By Cat Thompson, Experience Life
Can you identify someone in your life who uses language carelessly, who agrees to things readily but then never seems to be able to show up for his or her agreements? Do you know individuals who spend a lot of their time speaking about things they have no experience with — who have plenty of opinions but little real, applicable knowledge to back it up? Do you have friends who frequently gossip or who say disempowering things about themselves? These are some of the common ways that people deprive themselves of the potential power of speech.
Language is meant to power our dreams into physical reality. When we “spend” our language on half-baked ideas, or passionate views we may have heard about but have no direct experience with, when we use language destructively or we say things we don’t really mean, we lose personal power. Personal power comes from being in integrity and diminishes whenever our integrity is undermined. Unfortunately, very few of us are taught the skills of using language as an integrity-building force.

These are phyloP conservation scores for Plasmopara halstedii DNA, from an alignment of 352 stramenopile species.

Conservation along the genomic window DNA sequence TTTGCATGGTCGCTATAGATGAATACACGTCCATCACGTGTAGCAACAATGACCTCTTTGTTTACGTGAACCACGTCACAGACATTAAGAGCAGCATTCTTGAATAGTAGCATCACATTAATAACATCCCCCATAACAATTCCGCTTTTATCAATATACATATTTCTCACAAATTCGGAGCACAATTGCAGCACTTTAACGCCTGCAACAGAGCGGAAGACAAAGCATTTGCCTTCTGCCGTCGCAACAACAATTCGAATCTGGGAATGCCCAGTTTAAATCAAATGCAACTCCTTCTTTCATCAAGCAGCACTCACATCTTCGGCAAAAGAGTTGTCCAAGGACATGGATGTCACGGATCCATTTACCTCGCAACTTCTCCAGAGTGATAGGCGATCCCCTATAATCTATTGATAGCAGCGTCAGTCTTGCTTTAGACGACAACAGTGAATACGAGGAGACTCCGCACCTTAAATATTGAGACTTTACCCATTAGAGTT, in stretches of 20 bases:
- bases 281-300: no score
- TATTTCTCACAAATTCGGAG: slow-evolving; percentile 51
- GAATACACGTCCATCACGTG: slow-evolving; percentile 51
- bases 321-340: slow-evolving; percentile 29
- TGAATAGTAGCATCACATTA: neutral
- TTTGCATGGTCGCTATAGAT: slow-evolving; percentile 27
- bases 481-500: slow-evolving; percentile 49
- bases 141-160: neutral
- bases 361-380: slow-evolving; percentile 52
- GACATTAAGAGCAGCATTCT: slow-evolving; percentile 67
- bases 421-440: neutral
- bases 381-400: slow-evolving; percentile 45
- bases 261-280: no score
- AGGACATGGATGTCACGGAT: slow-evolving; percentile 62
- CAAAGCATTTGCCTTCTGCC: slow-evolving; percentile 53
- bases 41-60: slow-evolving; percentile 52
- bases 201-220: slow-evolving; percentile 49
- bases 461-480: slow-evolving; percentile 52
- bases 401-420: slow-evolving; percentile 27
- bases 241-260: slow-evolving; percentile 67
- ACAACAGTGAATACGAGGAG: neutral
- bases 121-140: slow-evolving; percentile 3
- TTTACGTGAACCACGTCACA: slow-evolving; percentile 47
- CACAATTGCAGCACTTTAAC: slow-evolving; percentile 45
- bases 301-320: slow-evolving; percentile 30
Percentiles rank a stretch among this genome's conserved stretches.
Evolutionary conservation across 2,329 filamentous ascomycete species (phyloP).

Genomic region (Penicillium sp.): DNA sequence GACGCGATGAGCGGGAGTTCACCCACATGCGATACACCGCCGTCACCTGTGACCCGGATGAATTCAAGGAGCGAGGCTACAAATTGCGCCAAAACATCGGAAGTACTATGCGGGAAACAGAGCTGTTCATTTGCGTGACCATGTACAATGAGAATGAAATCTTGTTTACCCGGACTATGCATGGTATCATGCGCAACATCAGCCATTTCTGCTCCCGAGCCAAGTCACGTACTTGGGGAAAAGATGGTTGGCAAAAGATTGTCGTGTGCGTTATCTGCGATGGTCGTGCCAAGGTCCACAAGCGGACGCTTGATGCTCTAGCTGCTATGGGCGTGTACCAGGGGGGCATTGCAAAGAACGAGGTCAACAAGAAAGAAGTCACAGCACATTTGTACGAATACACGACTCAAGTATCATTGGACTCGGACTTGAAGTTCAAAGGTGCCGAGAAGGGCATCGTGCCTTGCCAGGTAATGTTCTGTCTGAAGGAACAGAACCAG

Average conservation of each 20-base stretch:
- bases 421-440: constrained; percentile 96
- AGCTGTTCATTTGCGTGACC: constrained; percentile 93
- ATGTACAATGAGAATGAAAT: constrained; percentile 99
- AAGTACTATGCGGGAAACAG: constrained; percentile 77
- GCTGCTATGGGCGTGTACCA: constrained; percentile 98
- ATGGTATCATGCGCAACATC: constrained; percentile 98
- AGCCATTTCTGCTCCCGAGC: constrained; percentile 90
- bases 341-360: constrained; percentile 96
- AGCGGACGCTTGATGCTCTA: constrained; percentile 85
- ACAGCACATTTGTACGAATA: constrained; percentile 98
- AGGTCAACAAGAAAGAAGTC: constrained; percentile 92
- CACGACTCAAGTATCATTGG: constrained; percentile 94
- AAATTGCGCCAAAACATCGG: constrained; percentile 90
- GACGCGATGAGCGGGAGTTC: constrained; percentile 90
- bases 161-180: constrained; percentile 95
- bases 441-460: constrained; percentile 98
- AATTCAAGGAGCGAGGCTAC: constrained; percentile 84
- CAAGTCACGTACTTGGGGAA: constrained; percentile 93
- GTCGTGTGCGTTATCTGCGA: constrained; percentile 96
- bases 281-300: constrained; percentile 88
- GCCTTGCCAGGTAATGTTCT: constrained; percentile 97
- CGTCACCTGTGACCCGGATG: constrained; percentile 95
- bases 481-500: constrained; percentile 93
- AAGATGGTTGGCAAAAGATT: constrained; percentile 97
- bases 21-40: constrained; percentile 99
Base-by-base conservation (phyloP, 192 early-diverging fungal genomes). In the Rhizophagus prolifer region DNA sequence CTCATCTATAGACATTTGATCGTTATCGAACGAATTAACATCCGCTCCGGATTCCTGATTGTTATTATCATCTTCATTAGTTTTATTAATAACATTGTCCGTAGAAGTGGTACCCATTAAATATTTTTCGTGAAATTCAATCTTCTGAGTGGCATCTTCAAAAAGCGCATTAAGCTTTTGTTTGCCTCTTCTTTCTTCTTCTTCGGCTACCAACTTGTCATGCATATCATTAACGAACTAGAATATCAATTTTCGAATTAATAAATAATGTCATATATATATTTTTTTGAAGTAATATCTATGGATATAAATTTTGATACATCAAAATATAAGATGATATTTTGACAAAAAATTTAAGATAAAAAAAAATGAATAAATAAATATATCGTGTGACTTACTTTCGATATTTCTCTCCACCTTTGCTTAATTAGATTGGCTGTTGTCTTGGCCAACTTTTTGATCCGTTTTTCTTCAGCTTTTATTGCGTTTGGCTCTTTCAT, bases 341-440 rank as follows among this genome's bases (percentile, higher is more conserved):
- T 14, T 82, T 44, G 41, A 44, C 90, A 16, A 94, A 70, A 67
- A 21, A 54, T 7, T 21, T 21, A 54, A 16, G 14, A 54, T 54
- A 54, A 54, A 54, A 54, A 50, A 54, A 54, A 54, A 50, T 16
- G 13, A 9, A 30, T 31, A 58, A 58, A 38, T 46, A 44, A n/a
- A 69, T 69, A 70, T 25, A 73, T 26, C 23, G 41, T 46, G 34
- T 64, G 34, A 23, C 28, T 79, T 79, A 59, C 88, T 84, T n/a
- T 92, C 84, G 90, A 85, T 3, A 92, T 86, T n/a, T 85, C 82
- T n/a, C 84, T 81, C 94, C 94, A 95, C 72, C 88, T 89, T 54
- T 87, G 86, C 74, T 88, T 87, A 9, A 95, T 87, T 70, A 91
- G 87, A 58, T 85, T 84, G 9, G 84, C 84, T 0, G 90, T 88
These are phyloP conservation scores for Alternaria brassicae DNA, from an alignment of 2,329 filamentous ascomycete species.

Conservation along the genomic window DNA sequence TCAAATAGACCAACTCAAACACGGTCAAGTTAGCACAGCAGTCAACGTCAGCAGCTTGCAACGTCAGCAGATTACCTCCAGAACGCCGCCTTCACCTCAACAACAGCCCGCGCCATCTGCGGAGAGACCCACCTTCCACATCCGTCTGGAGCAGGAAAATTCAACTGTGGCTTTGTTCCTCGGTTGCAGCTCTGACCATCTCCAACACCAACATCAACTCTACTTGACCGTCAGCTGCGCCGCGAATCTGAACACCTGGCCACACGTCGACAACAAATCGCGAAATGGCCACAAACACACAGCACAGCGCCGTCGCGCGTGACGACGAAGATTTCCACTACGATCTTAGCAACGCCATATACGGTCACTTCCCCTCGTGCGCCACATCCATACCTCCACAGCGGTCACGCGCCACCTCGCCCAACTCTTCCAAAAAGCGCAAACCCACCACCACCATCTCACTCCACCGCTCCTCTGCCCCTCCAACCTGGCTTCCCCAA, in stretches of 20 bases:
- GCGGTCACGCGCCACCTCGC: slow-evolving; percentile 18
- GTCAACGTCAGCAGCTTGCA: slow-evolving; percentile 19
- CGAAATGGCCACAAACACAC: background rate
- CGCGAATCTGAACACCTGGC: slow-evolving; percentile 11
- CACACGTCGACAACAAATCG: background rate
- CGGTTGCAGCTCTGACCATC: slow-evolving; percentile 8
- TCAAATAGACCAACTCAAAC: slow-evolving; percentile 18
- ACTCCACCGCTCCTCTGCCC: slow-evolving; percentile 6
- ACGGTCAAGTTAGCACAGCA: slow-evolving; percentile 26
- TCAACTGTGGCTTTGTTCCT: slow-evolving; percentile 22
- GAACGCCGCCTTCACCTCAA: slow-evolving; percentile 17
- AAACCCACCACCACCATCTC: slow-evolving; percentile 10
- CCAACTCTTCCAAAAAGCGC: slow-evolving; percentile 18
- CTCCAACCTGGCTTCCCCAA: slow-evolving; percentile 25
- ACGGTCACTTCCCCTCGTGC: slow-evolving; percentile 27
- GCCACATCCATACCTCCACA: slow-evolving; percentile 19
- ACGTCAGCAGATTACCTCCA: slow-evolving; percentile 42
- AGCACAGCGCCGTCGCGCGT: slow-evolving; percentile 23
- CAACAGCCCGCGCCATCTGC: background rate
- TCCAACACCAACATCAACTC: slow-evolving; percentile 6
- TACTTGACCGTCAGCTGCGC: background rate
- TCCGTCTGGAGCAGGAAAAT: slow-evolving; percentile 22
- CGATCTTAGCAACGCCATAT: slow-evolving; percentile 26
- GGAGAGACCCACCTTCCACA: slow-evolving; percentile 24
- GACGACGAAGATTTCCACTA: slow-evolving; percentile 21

To find the roots of our dishonesty with ourselves, we need only look as far as our cultural patterns around language and lies. Most of us consider ourselves good people. We recycle our cardboard, give to charity and generally try to do the right thing when we have the opportunity. Yet most nice people also lie quite frequently. Why is that? And how has that become acceptable behavior?